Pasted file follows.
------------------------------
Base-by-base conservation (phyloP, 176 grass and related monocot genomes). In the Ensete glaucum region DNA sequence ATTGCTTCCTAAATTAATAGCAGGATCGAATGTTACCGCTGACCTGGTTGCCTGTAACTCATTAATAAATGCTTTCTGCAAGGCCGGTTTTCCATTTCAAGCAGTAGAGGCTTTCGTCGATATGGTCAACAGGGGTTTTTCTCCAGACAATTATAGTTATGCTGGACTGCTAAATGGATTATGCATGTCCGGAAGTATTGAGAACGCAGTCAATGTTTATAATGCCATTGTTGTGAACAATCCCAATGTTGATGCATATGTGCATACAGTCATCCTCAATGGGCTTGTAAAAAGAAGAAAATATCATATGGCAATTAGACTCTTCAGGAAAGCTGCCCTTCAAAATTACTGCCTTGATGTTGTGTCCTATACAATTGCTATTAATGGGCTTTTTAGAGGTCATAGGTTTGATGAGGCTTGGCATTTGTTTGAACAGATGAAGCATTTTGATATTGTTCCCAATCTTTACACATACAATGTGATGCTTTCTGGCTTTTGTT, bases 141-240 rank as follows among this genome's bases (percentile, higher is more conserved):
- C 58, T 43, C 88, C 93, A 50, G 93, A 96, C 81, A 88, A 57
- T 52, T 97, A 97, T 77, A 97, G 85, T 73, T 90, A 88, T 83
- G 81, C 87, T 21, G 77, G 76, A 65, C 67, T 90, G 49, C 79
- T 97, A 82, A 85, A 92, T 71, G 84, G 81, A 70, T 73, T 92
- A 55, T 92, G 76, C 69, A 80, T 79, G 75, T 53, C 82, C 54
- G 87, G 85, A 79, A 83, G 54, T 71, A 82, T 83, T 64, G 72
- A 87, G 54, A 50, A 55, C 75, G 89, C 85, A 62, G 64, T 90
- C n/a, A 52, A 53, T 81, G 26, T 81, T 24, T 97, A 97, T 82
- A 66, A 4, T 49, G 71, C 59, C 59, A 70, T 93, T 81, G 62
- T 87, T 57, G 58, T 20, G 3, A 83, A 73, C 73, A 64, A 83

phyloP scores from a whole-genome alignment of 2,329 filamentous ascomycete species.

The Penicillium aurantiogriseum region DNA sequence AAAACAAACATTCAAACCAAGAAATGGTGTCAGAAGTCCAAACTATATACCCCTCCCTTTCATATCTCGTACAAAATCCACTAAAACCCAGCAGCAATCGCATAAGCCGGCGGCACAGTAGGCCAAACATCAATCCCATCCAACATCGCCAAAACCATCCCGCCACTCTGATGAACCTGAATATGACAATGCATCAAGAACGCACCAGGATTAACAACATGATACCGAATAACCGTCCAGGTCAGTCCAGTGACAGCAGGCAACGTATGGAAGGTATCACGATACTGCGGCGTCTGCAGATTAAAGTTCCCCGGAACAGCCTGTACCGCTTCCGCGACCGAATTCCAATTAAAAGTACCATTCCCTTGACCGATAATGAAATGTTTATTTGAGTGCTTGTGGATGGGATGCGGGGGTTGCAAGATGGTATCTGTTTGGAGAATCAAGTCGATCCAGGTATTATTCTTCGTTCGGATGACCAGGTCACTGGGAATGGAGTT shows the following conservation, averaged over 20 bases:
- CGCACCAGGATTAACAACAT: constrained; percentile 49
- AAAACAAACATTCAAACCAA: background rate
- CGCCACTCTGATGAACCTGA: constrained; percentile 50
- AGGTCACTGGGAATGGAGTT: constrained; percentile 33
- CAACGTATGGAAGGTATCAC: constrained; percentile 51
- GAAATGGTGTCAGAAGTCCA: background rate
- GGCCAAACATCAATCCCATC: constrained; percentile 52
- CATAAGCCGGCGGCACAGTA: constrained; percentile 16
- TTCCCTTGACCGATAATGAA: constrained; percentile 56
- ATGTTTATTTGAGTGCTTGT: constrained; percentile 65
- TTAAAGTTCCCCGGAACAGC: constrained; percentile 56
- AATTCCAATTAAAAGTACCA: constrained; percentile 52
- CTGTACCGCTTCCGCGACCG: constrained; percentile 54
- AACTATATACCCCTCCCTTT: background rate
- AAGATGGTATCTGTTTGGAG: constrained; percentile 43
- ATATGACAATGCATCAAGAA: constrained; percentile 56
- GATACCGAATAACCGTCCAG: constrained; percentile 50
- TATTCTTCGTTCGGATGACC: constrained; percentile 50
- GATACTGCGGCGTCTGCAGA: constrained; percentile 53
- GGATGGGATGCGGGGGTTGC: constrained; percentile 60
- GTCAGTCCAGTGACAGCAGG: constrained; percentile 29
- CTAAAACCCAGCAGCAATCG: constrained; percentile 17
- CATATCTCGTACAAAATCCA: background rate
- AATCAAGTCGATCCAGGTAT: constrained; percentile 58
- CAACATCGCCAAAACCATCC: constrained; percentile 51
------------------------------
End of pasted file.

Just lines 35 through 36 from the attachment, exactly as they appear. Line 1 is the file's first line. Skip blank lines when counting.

- CTAAAACCCAGCAGCAATCG: constrained; percentile 17
- CATATCTCGTACAAAATCCA: background rate